In the case of a removed endpoint, or endpoint version, conda-store should return a status code of 410 Gone to indicate the endpoint has been removed along with a json object stating when and why the endpoint was removed and what version of the endpoint is available currently (if any).

# the pull request that removed the endpoint
"reference_pull_request": "",
# the date the endpoint was removed
"removal_date": "2021-06-24",
# the reason for the removal, ideally with a link to a CVE if one is available
"removal_reason": "Removed to address CVE-2021-32677 (",
# the endpoint that developers should use as a replacement
"new_endpoint": "api/v3/this/should/be/used/instead",

If an API endpoint must be deprecated, a deprecation warning should be added for at least one release before the endpoint is removed. This requirement may be waived in the case of a serious security vulnerability.

It should always be clearly communicated in release notes and documentation when an API endpoint is deprecated or removed. This should include:

  • version number of the release where this was deprecated
  • provide suggestions for alternatives (if possible)
  • provide justification for the removal (such as a link to the issue or CVE that necessitated the removal).

Python API

Public Python modules, classes, functions, methods, and variables are considered public APIs and subject to the same considerations as REST API endpoints. Any object with a leading underscore is not considered to be public. This convention is used in the Python community to designate an object as private.

Private examples:

  • _private_func_or_method
  • _PrivateClass

Public examples:

  • public_func_or_method
  • PublicClass

The highest-level entity determines the visibility level.

For example:

class _Private:
# everything is private here even without underscores
def this_is_also_private(self): pass


  def _foo():
def inner():
# inner is also private - no way to call it without calling _foo, which is
# private.

Tests are never considered to be part of the public API. Any code within the tests/ directory is always considered to be private.

Developers are encouraged to make code private by default and only expose objects as public if there is an explicit need to do so. Keeping code private by default limits the public API that the conda-store project developers are committing to supporting.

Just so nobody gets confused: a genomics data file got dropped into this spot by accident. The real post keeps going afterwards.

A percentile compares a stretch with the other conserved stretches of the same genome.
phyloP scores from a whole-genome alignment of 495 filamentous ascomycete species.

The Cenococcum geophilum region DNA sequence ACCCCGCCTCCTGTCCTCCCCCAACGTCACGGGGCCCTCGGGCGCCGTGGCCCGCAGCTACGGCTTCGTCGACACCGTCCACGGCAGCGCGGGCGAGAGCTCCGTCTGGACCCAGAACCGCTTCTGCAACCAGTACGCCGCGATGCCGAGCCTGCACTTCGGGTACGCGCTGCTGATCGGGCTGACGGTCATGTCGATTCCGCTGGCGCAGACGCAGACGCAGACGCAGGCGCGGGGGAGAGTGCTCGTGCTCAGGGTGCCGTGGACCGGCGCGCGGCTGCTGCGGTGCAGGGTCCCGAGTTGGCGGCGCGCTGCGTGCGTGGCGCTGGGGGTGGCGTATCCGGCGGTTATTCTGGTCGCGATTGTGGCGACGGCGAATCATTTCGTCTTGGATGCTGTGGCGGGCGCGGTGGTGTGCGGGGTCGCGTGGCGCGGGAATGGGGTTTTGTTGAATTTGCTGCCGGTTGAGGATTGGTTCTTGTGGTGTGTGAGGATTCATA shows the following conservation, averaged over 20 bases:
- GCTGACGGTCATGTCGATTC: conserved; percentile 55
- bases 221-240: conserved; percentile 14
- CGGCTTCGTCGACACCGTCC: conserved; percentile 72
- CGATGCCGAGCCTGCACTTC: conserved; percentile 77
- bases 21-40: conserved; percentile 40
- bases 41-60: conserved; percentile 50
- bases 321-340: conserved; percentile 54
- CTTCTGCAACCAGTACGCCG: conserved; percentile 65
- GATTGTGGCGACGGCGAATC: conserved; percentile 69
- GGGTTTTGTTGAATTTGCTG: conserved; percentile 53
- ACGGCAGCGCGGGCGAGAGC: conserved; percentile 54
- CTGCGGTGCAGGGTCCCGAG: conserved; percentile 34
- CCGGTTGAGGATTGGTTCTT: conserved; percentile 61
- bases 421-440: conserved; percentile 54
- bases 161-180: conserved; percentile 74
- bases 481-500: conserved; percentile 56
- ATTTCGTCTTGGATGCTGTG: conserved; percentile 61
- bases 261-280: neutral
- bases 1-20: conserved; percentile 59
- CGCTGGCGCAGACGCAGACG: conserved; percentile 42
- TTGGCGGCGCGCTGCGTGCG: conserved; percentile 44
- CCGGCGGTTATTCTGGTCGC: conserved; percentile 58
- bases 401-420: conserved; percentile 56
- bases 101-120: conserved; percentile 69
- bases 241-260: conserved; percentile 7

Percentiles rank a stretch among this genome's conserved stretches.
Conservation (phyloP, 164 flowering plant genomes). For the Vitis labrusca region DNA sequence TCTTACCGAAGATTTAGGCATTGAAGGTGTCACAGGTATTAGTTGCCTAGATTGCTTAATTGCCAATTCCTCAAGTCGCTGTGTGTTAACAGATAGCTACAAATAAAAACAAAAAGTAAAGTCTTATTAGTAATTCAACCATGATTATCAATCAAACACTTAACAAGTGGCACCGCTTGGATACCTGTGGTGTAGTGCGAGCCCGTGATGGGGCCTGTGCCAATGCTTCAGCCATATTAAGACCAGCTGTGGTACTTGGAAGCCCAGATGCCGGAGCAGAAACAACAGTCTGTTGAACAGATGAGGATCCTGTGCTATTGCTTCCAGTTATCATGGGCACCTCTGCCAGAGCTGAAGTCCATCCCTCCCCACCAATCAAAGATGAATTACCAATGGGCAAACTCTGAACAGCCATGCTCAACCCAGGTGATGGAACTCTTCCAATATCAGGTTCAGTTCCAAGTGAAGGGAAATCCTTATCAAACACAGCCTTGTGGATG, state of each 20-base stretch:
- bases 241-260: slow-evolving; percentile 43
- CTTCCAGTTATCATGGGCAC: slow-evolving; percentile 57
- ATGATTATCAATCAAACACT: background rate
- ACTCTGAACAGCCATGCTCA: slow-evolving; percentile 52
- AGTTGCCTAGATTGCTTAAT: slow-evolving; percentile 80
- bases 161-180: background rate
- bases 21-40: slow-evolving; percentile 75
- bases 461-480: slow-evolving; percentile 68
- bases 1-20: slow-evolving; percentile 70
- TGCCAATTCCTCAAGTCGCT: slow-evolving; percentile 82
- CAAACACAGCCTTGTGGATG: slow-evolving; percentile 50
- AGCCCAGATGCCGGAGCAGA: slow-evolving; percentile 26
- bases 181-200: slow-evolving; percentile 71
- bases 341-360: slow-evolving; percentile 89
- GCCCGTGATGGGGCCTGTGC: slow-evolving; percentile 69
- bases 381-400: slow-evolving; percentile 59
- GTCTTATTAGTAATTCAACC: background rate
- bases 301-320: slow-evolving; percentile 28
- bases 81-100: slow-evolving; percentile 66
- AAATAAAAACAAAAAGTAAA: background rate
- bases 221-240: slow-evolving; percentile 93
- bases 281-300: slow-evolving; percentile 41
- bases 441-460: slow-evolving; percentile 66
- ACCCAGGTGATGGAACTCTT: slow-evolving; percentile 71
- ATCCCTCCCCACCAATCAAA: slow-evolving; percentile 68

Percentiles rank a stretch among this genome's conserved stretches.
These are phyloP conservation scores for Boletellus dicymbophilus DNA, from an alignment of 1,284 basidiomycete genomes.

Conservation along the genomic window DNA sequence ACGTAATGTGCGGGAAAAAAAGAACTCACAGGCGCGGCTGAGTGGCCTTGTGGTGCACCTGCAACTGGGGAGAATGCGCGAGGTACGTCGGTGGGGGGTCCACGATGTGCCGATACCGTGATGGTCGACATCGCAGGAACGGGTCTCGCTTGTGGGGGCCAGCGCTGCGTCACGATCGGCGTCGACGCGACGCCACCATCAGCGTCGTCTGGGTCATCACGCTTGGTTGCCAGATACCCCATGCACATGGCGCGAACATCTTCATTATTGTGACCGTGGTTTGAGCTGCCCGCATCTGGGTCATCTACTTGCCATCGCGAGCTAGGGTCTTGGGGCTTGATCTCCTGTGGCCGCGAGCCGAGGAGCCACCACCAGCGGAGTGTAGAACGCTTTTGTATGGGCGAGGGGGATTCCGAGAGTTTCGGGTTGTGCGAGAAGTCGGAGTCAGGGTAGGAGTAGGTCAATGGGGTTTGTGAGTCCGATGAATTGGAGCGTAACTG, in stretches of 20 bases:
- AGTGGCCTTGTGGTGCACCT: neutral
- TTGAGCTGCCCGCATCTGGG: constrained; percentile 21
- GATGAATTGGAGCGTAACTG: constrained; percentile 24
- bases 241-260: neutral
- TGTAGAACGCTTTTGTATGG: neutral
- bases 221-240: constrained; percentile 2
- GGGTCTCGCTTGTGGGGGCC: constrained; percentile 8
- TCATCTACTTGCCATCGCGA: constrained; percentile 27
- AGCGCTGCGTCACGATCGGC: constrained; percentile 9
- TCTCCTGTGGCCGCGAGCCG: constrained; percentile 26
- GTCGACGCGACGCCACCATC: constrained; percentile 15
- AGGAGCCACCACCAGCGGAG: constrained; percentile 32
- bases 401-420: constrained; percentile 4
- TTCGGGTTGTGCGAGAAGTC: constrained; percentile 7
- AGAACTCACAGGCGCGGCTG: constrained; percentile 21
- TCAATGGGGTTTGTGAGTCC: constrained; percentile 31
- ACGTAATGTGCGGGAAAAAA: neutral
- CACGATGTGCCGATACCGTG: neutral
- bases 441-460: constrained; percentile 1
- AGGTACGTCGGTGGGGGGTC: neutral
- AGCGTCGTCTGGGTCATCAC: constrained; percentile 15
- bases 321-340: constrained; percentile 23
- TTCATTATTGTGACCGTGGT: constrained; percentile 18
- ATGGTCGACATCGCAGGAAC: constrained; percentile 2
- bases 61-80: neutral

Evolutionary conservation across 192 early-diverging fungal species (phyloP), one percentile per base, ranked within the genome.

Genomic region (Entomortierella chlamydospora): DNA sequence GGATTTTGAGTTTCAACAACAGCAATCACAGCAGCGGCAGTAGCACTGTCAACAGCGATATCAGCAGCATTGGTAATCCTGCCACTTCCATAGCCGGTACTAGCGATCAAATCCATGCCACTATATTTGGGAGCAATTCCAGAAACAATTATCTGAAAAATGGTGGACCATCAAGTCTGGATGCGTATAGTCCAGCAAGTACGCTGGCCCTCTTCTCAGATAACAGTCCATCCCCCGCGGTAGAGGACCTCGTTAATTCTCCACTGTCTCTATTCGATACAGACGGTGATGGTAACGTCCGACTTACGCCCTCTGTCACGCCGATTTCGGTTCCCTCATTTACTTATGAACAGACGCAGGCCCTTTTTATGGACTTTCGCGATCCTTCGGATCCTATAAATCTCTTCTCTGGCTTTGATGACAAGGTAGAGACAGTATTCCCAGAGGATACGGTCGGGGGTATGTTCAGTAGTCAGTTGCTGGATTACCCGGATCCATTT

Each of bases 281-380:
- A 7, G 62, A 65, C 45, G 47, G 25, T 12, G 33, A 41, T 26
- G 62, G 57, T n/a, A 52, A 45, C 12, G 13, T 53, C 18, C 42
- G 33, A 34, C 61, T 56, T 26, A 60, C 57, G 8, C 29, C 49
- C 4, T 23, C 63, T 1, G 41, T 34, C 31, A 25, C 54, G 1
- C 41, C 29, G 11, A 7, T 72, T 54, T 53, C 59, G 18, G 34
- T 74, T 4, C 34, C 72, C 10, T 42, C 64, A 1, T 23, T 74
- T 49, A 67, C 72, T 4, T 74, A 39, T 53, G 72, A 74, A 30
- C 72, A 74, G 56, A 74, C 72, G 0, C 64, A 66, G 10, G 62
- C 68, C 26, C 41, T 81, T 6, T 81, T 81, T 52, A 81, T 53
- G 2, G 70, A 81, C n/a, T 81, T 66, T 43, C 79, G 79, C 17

Deprecating Python APIs

Under exceptional circumstances such as a serious security vulnerability which can't be fixed without breaking changes, it may be necessary to deprecate, remove, or introduce breaking changes to objects in the public Python API. This should be avoided if possible.

If the desire is to prevent a developer from relying on a part of the Python API, adding a warning to the documentation along with a recommended alternative and a comment in the code should be used rather than a deprecation or removal.

This function is deprecated [reason/details], use [replacement] instead

If part of the Python API must be deprecated or removed, a deprecation warning should be added for at least one release before the endpoint is removed. This requirement may be waived in the case of a serious security vulnerability.

The deprecation or removal should always be clearly communicated in release notes and documentation. This should include:

  • version number of the release where this was deprecated
  • provide suggestions for alternatives (if possible)
  • provide a reason for the deprecation or removal (such as a link to a CVE or issue that necessitated the removal).

Types of objects


A breaking change for a module means that any element of the module's public API has a breaking change.


In a public class, a breaking change is one that changes or removes attributes or methods or alters their meanings. Rather than changing methods or attributes, new methods or attributes should be added if needed. For example, if you wanted to change a user id from an int to a uuid, a new attribute User.uuid should be added, and all new code should use User.uuid. Existing methods can use the new attribute or methods as well as long as that doesn't introduce breaking changes for the method.

Functions and methods

For a function or a method, breaking changes alter its signature or the meaning of the return value.

This means that the parameters (inputs) and return values (outputs) must be the same. Internal logic may be changed as long as it does not change return values. Extra care should be taken when making these changes however. Changing the way a return value is calculated may result in subtle changes which are not obvious. For example, rounding a decimal versus truncating it may return different results even though the function signature remains the same.

The function signature also includes whether the function is an async function. Changing this is a breaking change.

For example, if there is a function list_envs, which is synchronous, and it should be asynchronous, a new function called list_envs_async should be added and list_envs should be kept as a synchronous call.

Optional parameters may be added as long as they have a specified default value and additional fields may be added to return types if you are returning an object like a dict. These are considered non-breaking.

Variables and constants

Public variables should not have their type changed.

Public constants should not have their type or their value changed.